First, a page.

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When my 10-year-old son and I ran through a heavy downpour to stand, dripping, in the center of a local video game retailer, a wave of nostalgia came over me. We were there to download a heavily-advertised "free Pokemon character" for his handheld Nintendo DS, but I instantly took my own little memory trip.
As a high school senior, I worked in the 1986 version of a software store, stacked floor to ceiling with book-size boxes hawking everything from shoot 'em-ups to basketball simulations to SAT preps. The Hollywood blockbuster-quality images on the front cover were always more enticing than the heavily-pixelated screen shots hidden on the back.
Those games came in two physical formats: a small disk encased in a plastic case (MAC) or a big, thin, floppy disk, roughly the size of a square dinner napkin (PC). They only played on computers. In those days, a "hand-held game" was a heavy plastic case featuring a small grey screen on which tiny dots could be configured in a variety of ways (and by that I mean up, down, and sideways) to simulate action. Batteries were required, along with a very active imagination.
Five minutes after we entered the store, my son announced he was done.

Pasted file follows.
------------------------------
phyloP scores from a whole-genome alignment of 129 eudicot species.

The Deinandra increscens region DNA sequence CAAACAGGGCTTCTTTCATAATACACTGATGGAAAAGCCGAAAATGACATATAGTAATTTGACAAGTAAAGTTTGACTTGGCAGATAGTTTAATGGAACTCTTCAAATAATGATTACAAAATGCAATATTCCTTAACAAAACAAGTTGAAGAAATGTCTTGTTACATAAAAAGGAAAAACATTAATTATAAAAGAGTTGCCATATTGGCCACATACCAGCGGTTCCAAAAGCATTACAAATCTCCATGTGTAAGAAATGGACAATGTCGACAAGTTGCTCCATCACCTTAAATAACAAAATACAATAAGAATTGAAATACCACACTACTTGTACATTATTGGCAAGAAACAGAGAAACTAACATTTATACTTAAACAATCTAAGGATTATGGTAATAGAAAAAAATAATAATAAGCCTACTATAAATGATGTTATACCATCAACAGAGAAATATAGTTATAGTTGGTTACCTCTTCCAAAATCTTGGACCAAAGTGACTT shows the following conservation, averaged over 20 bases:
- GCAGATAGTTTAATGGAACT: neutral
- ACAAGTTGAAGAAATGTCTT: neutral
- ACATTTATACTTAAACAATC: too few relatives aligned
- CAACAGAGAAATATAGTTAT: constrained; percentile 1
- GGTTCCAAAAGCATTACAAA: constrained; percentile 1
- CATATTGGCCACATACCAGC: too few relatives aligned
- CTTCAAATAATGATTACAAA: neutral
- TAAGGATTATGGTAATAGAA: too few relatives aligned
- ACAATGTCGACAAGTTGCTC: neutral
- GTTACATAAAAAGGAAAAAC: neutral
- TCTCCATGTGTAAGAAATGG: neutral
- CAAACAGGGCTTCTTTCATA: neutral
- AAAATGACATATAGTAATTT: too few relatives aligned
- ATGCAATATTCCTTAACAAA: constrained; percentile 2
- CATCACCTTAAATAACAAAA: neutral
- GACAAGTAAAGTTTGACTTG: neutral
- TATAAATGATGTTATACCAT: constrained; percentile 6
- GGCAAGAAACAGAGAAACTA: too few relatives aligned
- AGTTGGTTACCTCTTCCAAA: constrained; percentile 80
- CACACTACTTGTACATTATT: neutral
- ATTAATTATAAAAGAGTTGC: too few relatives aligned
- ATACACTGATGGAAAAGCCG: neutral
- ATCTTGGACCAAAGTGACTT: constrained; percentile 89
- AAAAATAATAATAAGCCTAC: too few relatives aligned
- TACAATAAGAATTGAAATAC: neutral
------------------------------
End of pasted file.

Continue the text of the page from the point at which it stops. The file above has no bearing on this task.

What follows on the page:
"Done?!" I said. "You didn't even connect your game to anything."
"Wireless," he replied simply, pointing upward at nothing. I realized we never had to leave the dry car.
We spent some time looking through the stacks. A modern video game store looks very much like a video rental store, with nearly every hit movie represented. Why watch Avatar when you can play it? And these days, the exciting front cover image is an actual screenshot from the game. You can give your imagination a rest.
I spotted and showed my son a cool-looking Star Wars game.
"WAY too violent," he said. (So much for my being the protective parent.)
When we got home, my three kids played a head-to-head-to-head go-cart racing game with that irrepressible Mario character -- perhaps the most famous kid-friendly Italian since Chef Boyardee.
Watching them play -- their tiny fingers darting instinctively from button to button -- I realized that kids' electronic games have not just advanced; they've evolved. (Even the word "electronic" seem antique, heard only in Radio Shack and our parents' condos.)
Our children have evolved too. Like early amphibians, they've stepped out of the primordial kiddie pool and into the nearest WiFi zone.
While the rest of us are left eating Mario's virtual dust.